August 24, 2012

Poetry Friday--Summer Poem Swap

The final poem I sent off in this year's (I'm hoping there's a next year) Summer Poem Swap was "Noblesse Oblige," a ekphrastic poem inspired by a painting by Amedeo Modigliani, "La Jeune Bonne" (1918). I wrote the poem specifically for my swap partner, Tabatha Yeatts, who has a penchant for sharing art on her blog The Opposite of Indifference. It's a payback for all the art she's introduced me to.

I incorporated the poem into a reproduction of "Le Jeune Bonne," but, I will only post a link where you can see the art, since, I'm unclear about copyright issues involved in using the work.
Noblesse Oblige

On the job her eyes
reveal nothing
for those she serves,
her own elan vital
so well suppressed she
no longer remembers
that she had a dream.
The price of hiring
a perfect servant
does not come cheap.

© Diane Mayr, all rights reserved.
I posted another ekphrastic poem last month, "Obsessive Compulsive: On Degas' Blanchisseuses et chevaux." The poem dealt with a laundress. Today's poem is about a maid. I think perhaps I've found a new project--writing poems about servants portrayed in works of art. Servants have two lives, so there's twice as much to imagine!

Once again I'd like to thank Tabatha for organizing the Summer Poem Swap and for letting me participate! I'm also amazed by the reverso poem she sent to me. A reverso is something that seems to me to be so complicated as to be undoable! In other words, don't look for me to write one any time soon!

This week's Round-Up is being held at Dori Reads.


  1. Diane, Thank you so much for the poem! Your letter came while we were on vacation and I haven't been able to find it (!), so this is my first reading. You picked such a powerful painting and your poem goes so well with it! I think a servant-ekphrastic series sounds like a great idea. :-)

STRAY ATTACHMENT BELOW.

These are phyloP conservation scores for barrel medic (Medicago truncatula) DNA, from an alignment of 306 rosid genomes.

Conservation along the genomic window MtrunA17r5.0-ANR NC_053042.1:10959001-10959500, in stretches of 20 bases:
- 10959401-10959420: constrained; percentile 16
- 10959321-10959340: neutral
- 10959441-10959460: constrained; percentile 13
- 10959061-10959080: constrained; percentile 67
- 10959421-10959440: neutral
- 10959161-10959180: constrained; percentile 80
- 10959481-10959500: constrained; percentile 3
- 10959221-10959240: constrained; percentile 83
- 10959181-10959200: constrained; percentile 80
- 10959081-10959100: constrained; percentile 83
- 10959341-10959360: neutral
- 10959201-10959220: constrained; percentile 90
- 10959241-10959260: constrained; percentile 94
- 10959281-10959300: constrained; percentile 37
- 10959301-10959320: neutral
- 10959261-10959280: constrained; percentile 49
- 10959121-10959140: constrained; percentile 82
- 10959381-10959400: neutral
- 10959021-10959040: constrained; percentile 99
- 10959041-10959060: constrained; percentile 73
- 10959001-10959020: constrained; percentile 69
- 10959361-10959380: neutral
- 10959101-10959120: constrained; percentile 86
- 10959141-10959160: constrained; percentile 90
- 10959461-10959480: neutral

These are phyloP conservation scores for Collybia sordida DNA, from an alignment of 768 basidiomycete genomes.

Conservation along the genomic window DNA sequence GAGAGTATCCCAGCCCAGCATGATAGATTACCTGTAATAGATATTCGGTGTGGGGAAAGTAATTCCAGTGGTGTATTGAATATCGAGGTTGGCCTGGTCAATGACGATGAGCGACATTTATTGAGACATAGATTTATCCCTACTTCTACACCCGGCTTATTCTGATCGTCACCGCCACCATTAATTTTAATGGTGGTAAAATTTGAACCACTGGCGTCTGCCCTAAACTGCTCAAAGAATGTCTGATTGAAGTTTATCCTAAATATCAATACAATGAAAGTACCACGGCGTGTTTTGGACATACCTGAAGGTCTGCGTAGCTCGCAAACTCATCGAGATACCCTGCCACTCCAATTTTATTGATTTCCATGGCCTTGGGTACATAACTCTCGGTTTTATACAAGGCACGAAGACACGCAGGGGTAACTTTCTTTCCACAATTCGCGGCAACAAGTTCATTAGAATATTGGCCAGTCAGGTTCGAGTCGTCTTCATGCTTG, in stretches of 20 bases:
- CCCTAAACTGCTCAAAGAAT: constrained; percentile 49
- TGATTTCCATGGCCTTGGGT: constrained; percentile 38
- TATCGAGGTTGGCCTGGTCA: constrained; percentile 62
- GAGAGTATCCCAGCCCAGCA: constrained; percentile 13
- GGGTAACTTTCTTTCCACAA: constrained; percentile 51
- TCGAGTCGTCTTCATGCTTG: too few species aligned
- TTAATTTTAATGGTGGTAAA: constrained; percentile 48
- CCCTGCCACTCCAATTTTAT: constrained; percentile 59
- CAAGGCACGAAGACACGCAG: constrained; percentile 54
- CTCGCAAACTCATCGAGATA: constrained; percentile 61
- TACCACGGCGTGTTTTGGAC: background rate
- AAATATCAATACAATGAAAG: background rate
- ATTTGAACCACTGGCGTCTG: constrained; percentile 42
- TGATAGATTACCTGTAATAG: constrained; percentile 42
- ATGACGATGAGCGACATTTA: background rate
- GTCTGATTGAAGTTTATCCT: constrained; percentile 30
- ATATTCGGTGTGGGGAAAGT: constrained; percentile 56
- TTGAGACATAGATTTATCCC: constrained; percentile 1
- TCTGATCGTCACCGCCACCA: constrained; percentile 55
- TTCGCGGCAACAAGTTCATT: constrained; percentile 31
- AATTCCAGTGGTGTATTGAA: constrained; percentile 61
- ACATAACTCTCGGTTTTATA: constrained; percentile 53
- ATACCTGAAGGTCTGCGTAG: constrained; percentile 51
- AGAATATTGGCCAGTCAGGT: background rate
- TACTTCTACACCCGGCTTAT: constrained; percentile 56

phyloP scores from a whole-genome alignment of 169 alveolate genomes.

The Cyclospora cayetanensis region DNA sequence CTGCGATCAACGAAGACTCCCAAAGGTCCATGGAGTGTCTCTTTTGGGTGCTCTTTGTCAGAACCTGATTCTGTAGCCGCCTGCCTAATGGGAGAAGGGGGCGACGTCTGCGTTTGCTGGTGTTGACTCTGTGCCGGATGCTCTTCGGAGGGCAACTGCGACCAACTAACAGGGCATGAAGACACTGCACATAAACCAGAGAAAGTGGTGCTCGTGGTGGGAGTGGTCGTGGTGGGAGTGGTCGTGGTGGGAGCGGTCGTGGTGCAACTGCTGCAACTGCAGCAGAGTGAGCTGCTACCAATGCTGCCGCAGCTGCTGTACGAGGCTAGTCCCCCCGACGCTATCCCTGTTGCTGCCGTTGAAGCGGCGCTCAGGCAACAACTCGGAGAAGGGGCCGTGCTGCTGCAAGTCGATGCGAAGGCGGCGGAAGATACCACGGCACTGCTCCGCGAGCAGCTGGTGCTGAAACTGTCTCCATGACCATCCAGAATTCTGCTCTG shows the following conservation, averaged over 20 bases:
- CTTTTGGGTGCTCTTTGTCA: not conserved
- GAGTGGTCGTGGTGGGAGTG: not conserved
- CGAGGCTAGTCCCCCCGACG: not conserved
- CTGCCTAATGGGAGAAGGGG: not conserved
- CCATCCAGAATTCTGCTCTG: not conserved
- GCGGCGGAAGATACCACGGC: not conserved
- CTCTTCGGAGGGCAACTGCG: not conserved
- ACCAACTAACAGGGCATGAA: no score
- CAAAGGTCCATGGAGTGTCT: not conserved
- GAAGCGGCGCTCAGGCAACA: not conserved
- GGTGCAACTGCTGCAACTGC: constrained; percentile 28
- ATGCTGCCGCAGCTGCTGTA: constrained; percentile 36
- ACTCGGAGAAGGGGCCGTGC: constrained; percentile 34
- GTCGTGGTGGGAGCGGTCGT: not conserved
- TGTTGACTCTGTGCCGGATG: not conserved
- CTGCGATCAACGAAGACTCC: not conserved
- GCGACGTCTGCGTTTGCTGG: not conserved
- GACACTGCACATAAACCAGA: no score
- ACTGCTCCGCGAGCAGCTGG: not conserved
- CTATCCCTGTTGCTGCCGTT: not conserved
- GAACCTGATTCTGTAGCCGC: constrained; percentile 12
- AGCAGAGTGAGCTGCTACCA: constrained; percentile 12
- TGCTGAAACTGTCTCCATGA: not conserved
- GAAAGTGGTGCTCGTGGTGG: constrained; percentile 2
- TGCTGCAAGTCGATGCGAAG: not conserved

2. Thanks for sharing, Diane - I read your poem before clicking over to the painting. Now your first lines really pack a punch.

    I think your series idea is full possibilities - I'd love to read more of your poems like these!

  3. Robyn, the eyes in the painting are really freaky, aren't they...

  4. Oh my, those eyes. I wonder why? I like your using the word 'suppression' in the poem. If I hadn't known it was a servant, I might have supposed the painting was about all women. Thank you Diane.

  5. I just listened to the bit of Bill Bryson's book AT HOME about servants. You've got a fascinating topic! Can't wait for more!!

  6. See, now that was interesting. I read the first lines before clicking and was sure the poem was about a prostitute. I think you're on to something with your servant poem project. Now imagine if you could write the servants' two lives as reversos, with the "reverso" part being their "true" lives reflected in their lives of service...Good luck with that! :)

  7. Ha! I'll leave the reverso to those who like challenges. It's a great idea, though, Renee, maybe you should write it. There's room in the world for more than one servant poem writer!

    1. Um...erm....I went to look up some reversos after reading your post, and would just like to say...NEVER MIND!!!